As seen in the example above, Muslims can be defined not only by their love for God; this love also extends to the Prophet Muhammad. For many Muslims, the Prophet is an example of the ideal human, and they seek to emulate his life. Many South Asian poems are written from the point-of-view of a young woman waiting for her bridegroom, who represents the Prophet Muhammad. In this way, these poets use romantic love, which many of their readers have experienced themselves, to represent a more spiritual love for the Prophet. I chose to attempt to write my own poem in the South Asian style; like ghazals these poems can be read as love poems, but they are also imbued with religious symbolism. On the surface, “I lie in wait, love” is about a young lover, who aches to be reunited with her bridegroom. The pain she feels is meant to echo the pain Muslims experience as a result of separation from the Prophet and his message. Even as she suffers in the burning desert, an allusion to the fires of Hell, she dreams of her future with her beloved in his lush gardens, an allusion to the gardens of Paradise. Her love is a loyal love; she refuses to be swayed by the wealthy suitors who court her; these suitors are meant to represent other faiths that Muslims encounter in their daily lives; although these other religions may have tempting promises, they are ultimately lacking because of the pure love Muslims have for the Islamic faith. Thus, love is a theme prevalent in Islamic art because for many Muslims love is a defining aspect of their faith and identity.

For some Muslims, God is more than a figure that they love dearly; instead, they view themselves as reflections of God. For example, Al-Ghazali, a notable Islamic scholar, writes, “The universe is the mirror of God and the heart of man is the mirror of the universe. The human soul is the masterpiece of creation, and the whole material world is placed under its control. If you then would know God, you must look into your own heart.” Many Sufis seek to become less egocentric so that they can experience God; this is compared to polishing the mirror of the heart so that they can reflect the attributes of God. This is an idea that is also found in Attar’s The Conference of the Birds, which tells the tale of a group of birds that undertake a perilous journey to find their king Simorgh. At the end of the voyage, only thirty birds remain. However, instead of finding a king, they find their own reflection; the Simorgh had been within them the entire time. This idea is also reflected in Attar’s choice of name for the mythical bird-king. Simorgh is a pun of the Persian phrase si morgh, which translates to thirty birds.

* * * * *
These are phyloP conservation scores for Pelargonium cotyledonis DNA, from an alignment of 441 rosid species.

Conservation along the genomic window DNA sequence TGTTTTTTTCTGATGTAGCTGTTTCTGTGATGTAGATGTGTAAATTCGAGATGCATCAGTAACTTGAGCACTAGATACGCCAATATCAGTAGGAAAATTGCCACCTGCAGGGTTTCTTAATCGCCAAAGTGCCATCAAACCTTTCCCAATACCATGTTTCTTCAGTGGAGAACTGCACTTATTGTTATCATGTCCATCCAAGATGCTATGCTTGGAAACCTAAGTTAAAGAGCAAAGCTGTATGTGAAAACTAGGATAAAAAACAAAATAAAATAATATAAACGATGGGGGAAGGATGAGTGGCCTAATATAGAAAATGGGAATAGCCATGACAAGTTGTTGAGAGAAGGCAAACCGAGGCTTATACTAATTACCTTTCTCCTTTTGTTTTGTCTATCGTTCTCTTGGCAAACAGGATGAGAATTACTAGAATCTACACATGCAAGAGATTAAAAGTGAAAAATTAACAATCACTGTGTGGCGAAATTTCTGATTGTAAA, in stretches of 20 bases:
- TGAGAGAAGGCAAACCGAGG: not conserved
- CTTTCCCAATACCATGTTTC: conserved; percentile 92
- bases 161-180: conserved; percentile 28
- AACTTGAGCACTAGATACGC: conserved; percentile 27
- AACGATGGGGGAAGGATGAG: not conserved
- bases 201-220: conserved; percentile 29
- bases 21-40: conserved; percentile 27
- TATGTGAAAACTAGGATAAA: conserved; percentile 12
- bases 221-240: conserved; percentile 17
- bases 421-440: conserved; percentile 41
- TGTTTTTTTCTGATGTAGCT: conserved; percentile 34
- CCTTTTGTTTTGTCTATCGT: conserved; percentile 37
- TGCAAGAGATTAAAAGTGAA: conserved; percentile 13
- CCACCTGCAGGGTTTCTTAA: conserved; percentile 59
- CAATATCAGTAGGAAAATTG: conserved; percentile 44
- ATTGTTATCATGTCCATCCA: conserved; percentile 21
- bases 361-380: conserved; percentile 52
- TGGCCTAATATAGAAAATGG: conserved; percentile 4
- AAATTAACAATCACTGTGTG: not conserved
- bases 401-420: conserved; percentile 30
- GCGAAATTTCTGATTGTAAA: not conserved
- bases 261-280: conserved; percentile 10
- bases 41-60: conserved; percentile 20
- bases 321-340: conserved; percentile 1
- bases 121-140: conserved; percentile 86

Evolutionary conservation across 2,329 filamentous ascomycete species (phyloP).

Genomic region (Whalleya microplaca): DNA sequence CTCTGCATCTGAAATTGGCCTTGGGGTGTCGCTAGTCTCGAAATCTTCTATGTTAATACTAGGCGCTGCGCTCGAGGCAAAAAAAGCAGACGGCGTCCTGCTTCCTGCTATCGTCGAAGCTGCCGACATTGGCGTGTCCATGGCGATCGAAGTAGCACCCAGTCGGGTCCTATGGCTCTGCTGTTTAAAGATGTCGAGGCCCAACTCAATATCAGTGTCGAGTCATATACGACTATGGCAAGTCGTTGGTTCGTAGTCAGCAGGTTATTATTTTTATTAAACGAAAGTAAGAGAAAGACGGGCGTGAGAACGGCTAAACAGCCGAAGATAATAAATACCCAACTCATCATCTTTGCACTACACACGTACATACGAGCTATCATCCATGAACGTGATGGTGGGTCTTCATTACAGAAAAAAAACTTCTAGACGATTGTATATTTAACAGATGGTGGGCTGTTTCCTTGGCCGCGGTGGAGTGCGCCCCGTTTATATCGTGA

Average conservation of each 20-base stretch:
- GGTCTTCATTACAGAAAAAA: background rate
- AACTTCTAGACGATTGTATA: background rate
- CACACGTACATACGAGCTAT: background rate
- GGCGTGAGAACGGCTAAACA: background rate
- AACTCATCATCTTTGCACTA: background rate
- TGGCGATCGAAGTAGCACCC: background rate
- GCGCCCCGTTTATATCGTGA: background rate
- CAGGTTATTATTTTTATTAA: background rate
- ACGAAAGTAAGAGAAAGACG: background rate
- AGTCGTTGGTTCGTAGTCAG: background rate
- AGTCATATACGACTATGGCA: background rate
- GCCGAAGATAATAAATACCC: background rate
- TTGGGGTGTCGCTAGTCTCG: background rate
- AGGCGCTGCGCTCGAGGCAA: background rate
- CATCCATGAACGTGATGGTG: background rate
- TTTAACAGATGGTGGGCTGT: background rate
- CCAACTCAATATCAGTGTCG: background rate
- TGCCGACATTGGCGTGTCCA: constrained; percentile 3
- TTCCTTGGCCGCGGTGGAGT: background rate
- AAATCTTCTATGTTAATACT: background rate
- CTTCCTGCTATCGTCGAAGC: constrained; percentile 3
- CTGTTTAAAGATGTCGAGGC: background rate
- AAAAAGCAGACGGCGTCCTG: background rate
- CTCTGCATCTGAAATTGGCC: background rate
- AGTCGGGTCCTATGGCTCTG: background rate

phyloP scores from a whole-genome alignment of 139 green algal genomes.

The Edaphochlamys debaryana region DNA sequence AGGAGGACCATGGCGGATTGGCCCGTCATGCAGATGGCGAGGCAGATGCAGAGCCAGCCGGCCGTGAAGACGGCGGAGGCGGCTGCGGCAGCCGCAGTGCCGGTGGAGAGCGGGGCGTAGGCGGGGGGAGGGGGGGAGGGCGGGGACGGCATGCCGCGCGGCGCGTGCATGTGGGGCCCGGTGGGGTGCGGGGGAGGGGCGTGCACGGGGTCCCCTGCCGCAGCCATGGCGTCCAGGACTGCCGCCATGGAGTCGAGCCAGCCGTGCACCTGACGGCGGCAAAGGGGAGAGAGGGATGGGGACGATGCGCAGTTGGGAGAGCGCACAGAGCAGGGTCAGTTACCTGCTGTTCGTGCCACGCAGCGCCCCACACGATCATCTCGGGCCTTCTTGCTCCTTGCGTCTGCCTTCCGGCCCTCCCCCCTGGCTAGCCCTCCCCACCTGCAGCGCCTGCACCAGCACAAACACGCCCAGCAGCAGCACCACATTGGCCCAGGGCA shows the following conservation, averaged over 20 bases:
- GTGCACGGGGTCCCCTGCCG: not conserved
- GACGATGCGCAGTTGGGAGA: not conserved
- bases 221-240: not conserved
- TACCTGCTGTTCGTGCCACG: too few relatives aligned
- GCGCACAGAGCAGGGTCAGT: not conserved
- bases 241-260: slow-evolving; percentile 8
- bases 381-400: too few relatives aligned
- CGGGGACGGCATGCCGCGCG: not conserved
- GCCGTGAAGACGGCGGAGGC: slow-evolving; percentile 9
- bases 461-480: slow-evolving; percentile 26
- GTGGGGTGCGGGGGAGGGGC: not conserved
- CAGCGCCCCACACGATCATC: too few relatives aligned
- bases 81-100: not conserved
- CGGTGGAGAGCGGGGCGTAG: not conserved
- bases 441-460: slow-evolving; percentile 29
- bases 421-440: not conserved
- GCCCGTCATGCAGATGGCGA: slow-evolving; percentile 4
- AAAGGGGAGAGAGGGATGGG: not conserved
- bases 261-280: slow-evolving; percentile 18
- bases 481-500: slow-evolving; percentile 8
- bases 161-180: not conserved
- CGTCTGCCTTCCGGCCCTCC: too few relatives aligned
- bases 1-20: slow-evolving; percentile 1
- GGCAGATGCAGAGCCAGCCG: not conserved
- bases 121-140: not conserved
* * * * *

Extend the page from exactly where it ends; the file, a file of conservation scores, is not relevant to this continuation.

I wanted to capture the concept of Muslims as reflections of God that was presented in The Conference of the Birds. I created a tessellation of birds and juxtaposed it with a reflection of that image. I chose to depict the birds in the form of a tessellation because the pattern can extend infinitely in all directions. The concept of infinity is meant to evoke the eternal nature of God. I wanted to place the image next to its own reflection to represent how God is within everyone, i.e. that people are reflections of God. Muslims that follow the right path are able to access this intimate divine-human connection, and experience God for themselves.

While some define Muslims through specific characteristics like love, compassion, and charity, others define Islam using negative definitions, i.e. by designating what Islam is not. These negative definitions of Islam are especially prevalent among ‘extremists’ Islamic groups like the Taliban. These groups interpret Islam to be the antithesis of Western culture; therefore for them, an ideal Muslim is one that is fundamentally un-Western. For this reason, actions such as growing a thick beard or wearing a niqab are particularly important; they draw a visible contrast between their society and Western societies, and they can be interpreted as a reaction to the perceived disintegrating morals in Western societies.